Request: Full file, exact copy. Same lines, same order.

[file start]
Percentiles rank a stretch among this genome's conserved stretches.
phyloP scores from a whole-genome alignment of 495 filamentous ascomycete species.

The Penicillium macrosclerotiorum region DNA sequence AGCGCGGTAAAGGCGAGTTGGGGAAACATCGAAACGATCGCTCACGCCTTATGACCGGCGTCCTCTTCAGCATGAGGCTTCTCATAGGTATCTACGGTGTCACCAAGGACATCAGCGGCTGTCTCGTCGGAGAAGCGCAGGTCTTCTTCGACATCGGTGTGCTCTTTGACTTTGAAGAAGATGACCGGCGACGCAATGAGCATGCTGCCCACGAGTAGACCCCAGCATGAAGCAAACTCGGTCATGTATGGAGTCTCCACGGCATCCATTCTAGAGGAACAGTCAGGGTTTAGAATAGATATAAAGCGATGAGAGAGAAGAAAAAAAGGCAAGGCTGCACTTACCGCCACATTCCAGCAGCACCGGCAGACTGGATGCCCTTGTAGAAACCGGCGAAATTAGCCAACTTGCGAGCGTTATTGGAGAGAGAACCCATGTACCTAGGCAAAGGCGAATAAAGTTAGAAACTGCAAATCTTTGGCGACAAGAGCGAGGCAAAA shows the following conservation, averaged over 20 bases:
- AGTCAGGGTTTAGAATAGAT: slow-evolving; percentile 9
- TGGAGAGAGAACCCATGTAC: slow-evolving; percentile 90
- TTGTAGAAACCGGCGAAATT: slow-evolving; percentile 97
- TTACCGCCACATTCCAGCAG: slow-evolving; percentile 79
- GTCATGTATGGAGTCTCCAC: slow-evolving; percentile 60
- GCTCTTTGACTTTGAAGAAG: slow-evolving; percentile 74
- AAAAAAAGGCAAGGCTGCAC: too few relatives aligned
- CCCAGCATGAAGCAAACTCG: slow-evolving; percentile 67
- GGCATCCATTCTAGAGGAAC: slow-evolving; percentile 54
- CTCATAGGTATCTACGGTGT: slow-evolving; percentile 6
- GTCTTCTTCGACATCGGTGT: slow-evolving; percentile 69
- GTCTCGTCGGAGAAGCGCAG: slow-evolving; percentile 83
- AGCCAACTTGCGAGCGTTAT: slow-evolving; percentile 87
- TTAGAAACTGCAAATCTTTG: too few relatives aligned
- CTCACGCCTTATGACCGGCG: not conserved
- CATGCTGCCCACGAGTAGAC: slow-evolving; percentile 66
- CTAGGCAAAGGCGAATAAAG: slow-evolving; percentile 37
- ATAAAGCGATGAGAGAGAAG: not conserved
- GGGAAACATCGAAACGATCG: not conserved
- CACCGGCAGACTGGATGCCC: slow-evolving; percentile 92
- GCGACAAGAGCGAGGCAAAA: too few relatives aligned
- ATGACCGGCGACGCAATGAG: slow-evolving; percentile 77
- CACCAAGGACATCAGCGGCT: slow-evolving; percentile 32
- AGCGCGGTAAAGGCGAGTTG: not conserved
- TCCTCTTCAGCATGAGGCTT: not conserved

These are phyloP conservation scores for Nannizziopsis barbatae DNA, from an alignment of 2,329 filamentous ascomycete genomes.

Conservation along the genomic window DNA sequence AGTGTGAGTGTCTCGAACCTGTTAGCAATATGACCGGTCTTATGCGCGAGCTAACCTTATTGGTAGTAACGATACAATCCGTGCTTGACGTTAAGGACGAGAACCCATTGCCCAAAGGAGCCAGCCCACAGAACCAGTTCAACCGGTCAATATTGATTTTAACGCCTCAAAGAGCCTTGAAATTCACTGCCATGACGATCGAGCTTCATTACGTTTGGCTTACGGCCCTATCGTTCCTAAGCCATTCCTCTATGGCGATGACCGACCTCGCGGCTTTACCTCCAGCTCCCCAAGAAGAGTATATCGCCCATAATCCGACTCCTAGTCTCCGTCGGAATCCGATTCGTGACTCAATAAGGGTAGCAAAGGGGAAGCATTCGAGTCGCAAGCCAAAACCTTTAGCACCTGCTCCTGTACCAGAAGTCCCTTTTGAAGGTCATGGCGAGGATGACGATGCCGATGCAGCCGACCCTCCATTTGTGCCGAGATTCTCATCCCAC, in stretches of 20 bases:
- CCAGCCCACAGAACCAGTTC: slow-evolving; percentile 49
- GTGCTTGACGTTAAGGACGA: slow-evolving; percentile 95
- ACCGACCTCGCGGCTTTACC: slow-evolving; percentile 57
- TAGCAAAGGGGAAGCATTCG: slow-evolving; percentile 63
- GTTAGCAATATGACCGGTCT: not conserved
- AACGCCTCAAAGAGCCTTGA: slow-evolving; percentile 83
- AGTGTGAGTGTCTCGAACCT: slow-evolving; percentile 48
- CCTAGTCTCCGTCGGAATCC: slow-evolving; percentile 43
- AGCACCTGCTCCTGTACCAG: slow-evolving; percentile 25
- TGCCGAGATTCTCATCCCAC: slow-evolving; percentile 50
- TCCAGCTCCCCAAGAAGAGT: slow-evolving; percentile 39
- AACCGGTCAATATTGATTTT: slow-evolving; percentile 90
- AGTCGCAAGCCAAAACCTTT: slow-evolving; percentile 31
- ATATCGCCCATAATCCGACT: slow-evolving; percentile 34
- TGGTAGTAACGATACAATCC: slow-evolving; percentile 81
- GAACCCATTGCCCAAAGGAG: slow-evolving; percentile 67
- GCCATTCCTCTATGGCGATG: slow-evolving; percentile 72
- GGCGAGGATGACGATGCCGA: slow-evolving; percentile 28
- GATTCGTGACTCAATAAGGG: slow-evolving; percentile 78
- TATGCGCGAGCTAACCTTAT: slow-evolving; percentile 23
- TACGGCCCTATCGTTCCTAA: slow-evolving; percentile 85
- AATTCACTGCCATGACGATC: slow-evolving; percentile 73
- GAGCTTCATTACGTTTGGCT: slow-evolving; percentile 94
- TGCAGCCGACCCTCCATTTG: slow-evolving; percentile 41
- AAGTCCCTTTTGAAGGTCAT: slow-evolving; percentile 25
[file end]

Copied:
Percentiles rank a stretch among this genome's conserved stretches.
phyloP scores from a whole-genome alignment of 495 filamentous ascomycete species.

The Penicillium macrosclerotiorum region DNA sequence AGCGCGGTAAAGGCGAGTTGGGGAAACATCGAAACGATCGCTCACGCCTTATGACCGGCGTCCTCTTCAGCATGAGGCTTCTCATAGGTATCTACGGTGTCACCAAGGACATCAGCGGCTGTCTCGTCGGAGAAGCGCAGGTCTTCTTCGACATCGGTGTGCTCTTTGACTTTGAAGAAGATGACCGGCGACGCAATGAGCATGCTGCCCACGAGTAGACCCCAGCATGAAGCAAACTCGGTCATGTATGGAGTCTCCACGGCATCCATTCTAGAGGAACAGTCAGGGTTTAGAATAGATATAAAGCGATGAGAGAGAAGAAAAAAAGGCAAGGCTGCACTTACCGCCACATTCCAGCAGCACCGGCAGACTGGATGCCCTTGTAGAAACCGGCGAAATTAGCCAACTTGCGAGCGTTATTGGAGAGAGAACCCATGTACCTAGGCAAAGGCGAATAAAGTTAGAAACTGCAAATCTTTGGCGACAAGAGCGAGGCAAAA shows the following conservation, averaged over 20 bases:
- AGTCAGGGTTTAGAATAGAT: slow-evolving; percentile 9
- TGGAGAGAGAACCCATGTAC: slow-evolving; percentile 90
- TTGTAGAAACCGGCGAAATT: slow-evolving; percentile 97
- TTACCGCCACATTCCAGCAG: slow-evolving; percentile 79
- GTCATGTATGGAGTCTCCAC: slow-evolving; percentile 60
- GCTCTTTGACTTTGAAGAAG: slow-evolving; percentile 74
- AAAAAAAGGCAAGGCTGCAC: too few relatives aligned
- CCCAGCATGAAGCAAACTCG: slow-evolving; percentile 67
- GGCATCCATTCTAGAGGAAC: slow-evolving; percentile 54
- CTCATAGGTATCTACGGTGT: slow-evolving; percentile 6
- GTCTTCTTCGACATCGGTGT: slow-evolving; percentile 69
- GTCTCGTCGGAGAAGCGCAG: slow-evolving; percentile 83
- AGCCAACTTGCGAGCGTTAT: slow-evolving; percentile 87
- TTAGAAACTGCAAATCTTTG: too few relatives aligned
- CTCACGCCTTATGACCGGCG: not conserved
- CATGCTGCCCACGAGTAGAC: slow-evolving; percentile 66
- CTAGGCAAAGGCGAATAAAG: slow-evolving; percentile 37
- ATAAAGCGATGAGAGAGAAG: not conserved
- GGGAAACATCGAAACGATCG: not conserved
- CACCGGCAGACTGGATGCCC: slow-evolving; percentile 92
- GCGACAAGAGCGAGGCAAAA: too few relatives aligned
- ATGACCGGCGACGCAATGAG: slow-evolving; percentile 77
- CACCAAGGACATCAGCGGCT: slow-evolving; percentile 32
- AGCGCGGTAAAGGCGAGTTG: not conserved
- TCCTCTTCAGCATGAGGCTT: not conserved

These are phyloP conservation scores for Nannizziopsis barbatae DNA, from an alignment of 2,329 filamentous ascomycete genomes.

Conservation along the genomic window DNA sequence AGTGTGAGTGTCTCGAACCTGTTAGCAATATGACCGGTCTTATGCGCGAGCTAACCTTATTGGTAGTAACGATACAATCCGTGCTTGACGTTAAGGACGAGAACCCATTGCCCAAAGGAGCCAGCCCACAGAACCAGTTCAACCGGTCAATATTGATTTTAACGCCTCAAAGAGCCTTGAAATTCACTGCCATGACGATCGAGCTTCATTACGTTTGGCTTACGGCCCTATCGTTCCTAAGCCATTCCTCTATGGCGATGACCGACCTCGCGGCTTTACCTCCAGCTCCCCAAGAAGAGTATATCGCCCATAATCCGACTCCTAGTCTCCGTCGGAATCCGATTCGTGACTCAATAAGGGTAGCAAAGGGGAAGCATTCGAGTCGCAAGCCAAAACCTTTAGCACCTGCTCCTGTACCAGAAGTCCCTTTTGAAGGTCATGGCGAGGATGACGATGCCGATGCAGCCGACCCTCCATTTGTGCCGAGATTCTCATCCCAC, in stretches of 20 bases:
- CCAGCCCACAGAACCAGTTC: slow-evolving; percentile 49
- GTGCTTGACGTTAAGGACGA: slow-evolving; percentile 95
- ACCGACCTCGCGGCTTTACC: slow-evolving; percentile 57
- TAGCAAAGGGGAAGCATTCG: slow-evolving; percentile 63
- GTTAGCAATATGACCGGTCT: not conserved
- AACGCCTCAAAGAGCCTTGA: slow-evolving; percentile 83
- AGTGTGAGTGTCTCGAACCT: slow-evolving; percentile 48
- CCTAGTCTCCGTCGGAATCC: slow-evolving; percentile 43
- AGCACCTGCTCCTGTACCAG: slow-evolving; percentile 25
- TGCCGAGATTCTCATCCCAC: slow-evolving; percentile 50
- TCCAGCTCCCCAAGAAGAGT: slow-evolving; percentile 39
- AACCGGTCAATATTGATTTT: slow-evolving; percentile 90
- AGTCGCAAGCCAAAACCTTT: slow-evolving; percentile 31
- ATATCGCCCATAATCCGACT: slow-evolving; percentile 34
- TGGTAGTAACGATACAATCC: slow-evolving; percentile 81
- GAACCCATTGCCCAAAGGAG: slow-evolving; percentile 67
- GCCATTCCTCTATGGCGATG: slow-evolving; percentile 72
- GGCGAGGATGACGATGCCGA: slow-evolving; percentile 28
- GATTCGTGACTCAATAAGGG: slow-evolving; percentile 78
- TATGCGCGAGCTAACCTTAT: slow-evolving; percentile 23
- TACGGCCCTATCGTTCCTAA: slow-evolving; percentile 85
- AATTCACTGCCATGACGATC: slow-evolving; percentile 73
- GAGCTTCATTACGTTTGGCT: slow-evolving; percentile 94
- TGCAGCCGACCCTCCATTTG: slow-evolving; percentile 41
- AAGTCCCTTTTGAAGGTCAT: slow-evolving; percentile 25